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Capacity Building, Education and Professionalism in Rural Development

The views expressed are those of the author and do not necessarily reflect the views of ASPA as an organization.

By William Hatcher
November 14, 2014

In the past, I have used this column to discuss models and best practices for rural community development—in particular how creative class workers, entrepreneurial support and outdoor amenities encourage rural growth. However, rural public administration often presents a challenge for rural development. Rural governments often suffer from a lack of policy capacity (i.e., the ability and resources to tackle public problems) and professionalism (i.e., the necessary education and training to perform quality administration and ensure legal and ethical behavior in organizations). In such an administrative environment, assets-based development can be difficult.

This past week, I attended the 2014 conference for the Network of Schools of Public Policy, Affairs and Administration (NASPAA). The conference is the annual meeting of the organization that is responsible for accrediting graduate programs in public policy, affairs and administration. A key part of the organization’s mission “is to ensure excellence in education and training for public service.”

At the conference, I presented, along with my colleague Dr. LeAnn Beaty, some of the lessons learned from the implementation of our online Master of Public Administration program at Eastern Kentucky University. While listening to the conference’s panels, I kept thinking about how NASPAA accredited online programs, like the one that we have at EKU, can help “ensure excellence in education” for public managers in the rural parts of the nation.

Policy Capacity, Professionalism and Trust

If we define community development as building local assets and strengthening social, economic and political institutions, local governments have a huge role to play in this process. In many of our nation’s rural communities, local governments, as noted, lack policy capacity and professionalism in administration. Rural public managers tend to have lower levels of advanced education, compared to their suburban and urban counterparts. And, due to smaller tax bases and less fiscal resources, policy capacity is also lower in rural communities, compared to more urbanized areas.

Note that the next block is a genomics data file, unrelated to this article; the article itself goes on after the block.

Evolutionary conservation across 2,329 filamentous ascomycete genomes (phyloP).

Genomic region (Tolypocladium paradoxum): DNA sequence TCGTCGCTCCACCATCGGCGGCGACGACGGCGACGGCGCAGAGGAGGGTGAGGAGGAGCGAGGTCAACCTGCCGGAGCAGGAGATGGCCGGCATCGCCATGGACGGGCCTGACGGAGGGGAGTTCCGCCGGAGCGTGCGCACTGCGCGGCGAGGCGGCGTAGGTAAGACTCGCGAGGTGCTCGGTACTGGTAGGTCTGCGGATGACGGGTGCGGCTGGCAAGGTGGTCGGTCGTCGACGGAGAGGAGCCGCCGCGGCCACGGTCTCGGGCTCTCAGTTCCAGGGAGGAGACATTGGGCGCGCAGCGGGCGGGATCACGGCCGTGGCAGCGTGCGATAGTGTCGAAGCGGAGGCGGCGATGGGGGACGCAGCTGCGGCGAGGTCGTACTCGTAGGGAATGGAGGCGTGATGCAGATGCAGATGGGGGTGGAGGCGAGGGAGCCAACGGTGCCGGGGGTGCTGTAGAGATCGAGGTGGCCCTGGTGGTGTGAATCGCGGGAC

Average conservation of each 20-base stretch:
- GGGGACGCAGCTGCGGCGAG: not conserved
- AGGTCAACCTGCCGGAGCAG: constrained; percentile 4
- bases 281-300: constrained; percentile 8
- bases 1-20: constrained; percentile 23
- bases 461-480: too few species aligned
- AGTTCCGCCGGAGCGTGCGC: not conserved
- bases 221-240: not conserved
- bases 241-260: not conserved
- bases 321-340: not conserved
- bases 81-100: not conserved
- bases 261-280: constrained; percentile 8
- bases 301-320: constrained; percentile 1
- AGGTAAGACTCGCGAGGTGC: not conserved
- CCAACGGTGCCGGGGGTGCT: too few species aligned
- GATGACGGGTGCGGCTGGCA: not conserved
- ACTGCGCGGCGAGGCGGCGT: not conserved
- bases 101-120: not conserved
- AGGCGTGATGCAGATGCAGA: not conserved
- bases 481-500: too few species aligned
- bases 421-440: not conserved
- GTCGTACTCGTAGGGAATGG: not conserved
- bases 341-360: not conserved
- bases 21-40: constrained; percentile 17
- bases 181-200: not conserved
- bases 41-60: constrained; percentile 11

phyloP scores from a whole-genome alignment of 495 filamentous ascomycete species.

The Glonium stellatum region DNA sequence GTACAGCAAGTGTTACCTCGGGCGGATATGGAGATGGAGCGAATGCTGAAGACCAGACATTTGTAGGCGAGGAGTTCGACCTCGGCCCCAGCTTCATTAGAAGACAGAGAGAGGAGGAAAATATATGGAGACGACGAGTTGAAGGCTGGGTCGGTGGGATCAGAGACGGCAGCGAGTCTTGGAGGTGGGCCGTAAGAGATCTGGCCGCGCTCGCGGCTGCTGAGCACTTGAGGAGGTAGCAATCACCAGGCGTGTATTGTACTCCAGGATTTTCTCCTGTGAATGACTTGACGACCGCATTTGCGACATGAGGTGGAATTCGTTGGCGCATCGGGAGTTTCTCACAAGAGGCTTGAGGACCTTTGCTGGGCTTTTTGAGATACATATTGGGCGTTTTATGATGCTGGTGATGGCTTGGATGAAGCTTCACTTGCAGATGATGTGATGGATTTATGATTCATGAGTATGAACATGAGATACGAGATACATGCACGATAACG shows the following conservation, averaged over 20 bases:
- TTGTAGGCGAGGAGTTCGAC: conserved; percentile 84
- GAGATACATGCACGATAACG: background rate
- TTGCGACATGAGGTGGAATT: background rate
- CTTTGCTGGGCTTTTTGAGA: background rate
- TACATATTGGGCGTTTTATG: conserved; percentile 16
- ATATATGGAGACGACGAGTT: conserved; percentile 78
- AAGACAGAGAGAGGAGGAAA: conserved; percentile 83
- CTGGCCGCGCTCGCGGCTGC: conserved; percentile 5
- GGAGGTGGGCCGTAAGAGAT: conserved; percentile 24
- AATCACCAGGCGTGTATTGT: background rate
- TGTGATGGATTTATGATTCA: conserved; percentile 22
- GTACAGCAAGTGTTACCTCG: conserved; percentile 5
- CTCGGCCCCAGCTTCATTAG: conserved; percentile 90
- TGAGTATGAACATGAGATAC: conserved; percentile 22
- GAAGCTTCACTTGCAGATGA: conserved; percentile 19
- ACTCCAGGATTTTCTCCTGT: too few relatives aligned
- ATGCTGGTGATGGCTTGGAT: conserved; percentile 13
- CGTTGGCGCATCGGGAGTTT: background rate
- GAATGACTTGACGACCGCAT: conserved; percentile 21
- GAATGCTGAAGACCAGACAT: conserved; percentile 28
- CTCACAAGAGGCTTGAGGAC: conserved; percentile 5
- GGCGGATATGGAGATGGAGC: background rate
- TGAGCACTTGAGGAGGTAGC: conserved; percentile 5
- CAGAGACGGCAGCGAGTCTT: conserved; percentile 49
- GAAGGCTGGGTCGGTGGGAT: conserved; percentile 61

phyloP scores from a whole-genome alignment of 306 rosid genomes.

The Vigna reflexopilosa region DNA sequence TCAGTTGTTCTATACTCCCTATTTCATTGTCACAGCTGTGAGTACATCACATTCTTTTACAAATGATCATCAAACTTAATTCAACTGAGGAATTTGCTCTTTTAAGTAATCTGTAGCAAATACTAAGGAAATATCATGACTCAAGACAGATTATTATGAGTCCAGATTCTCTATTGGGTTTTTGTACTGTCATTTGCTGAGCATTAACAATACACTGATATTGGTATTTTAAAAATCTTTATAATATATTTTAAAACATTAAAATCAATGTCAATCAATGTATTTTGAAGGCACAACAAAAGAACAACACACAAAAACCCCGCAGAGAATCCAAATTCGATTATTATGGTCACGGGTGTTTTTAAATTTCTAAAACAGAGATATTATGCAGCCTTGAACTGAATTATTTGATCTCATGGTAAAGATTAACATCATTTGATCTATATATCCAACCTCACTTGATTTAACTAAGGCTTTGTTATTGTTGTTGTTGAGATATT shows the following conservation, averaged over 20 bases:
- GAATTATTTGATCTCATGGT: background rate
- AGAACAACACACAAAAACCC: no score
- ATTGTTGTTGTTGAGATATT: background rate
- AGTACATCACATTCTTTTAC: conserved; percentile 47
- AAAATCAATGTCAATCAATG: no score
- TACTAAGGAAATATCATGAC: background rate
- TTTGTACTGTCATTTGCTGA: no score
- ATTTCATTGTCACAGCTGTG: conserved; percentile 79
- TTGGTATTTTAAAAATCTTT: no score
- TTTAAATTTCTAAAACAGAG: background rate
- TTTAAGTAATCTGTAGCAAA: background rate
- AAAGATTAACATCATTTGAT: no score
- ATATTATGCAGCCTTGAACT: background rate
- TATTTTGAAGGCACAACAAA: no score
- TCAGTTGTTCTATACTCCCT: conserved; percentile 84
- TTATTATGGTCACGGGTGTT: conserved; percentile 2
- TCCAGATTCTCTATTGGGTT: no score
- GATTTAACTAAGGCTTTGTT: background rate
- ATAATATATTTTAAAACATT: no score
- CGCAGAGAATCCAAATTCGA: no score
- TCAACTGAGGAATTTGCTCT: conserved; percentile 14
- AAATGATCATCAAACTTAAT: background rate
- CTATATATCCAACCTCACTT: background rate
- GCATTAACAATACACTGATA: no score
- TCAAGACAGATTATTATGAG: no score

In the U.S., rural administration tends to be less transparent than urban governance. In many communities, few local citizens participate in public meetings. Coupled with the decline in the newspaper industry, few rural communities have robust local papers that hold officials accountable.

The lack of public participation and transparency in decision-making increased the incidences of political corruption. For example, in 2012, Governing used data collection by the U.S. Justice Department’s Public Integrity Section to identify the most corrupt states in the nation. Many of the states with high per capita convictions of public officials were rural states, with Louisiana having the highest rate. Peer-reviewed research has supported this finding. Research reported in Public Administration Review has also found corruption to be prevalent in many rural states.

Strengthening Rural Administration

Low policy capacity and issues of professionalism make it difficult for rural communities to solve public problems and engage in community development. Increasing the educational opportunities of our rural public and nonprofit managers will help increase policy capacity and strengthen professionalism in their communities. As noted, public managers in rural communities often do not have access to graduate education and training. For example, a few years ago, my colleagues Roberto Gallardo, Matt Oyer and I found only a few of Kentucky’s local economic developers possessed a master’s degree and even a smaller percentage of developers possessed the industry standard certification in economic development from the International Economic Development Council (IEDC).

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Online education is often met with resistance. Opponents worry about the quality of an online degree. However, research into the quality of accredited online programs has found no significant differences between online courses and traditional courses in student performance measured by grades.

Online MPA programs can help the field of public administration better serve our rural communities, and in doing so, improve rural governance and community development. Having public officials trained and educated in accredited online MPA programs means that we will have more managers focused:

  • The need for professionalism in administration.
  • The importance of long-term benefits, instead of short-term gains for building policy capacity in communities.
  • The need to create representative models of public engagement in community decision-making.
  • The need to ensure democratic values and fostering the public’s trust in government.
  • The importance of providing public goods, such as infrastructure, education and environmental protection.
  • Lastly, the need to have decisions based on the goals of efficiency, effectiveness and fairness, not just political concerns.

Author: William Hatcher, Ph.D. is an associate professor in the department of government at Eastern Kentucky University. He can be reached at [email protected] (The opinions are his own and do not necessarily represent those of  his employer.)

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The American Society for Public Administration is the largest and most prominent professional association for public administration. It is dedicated to advancing the art, science, teaching and practice of public and non-profit administration.

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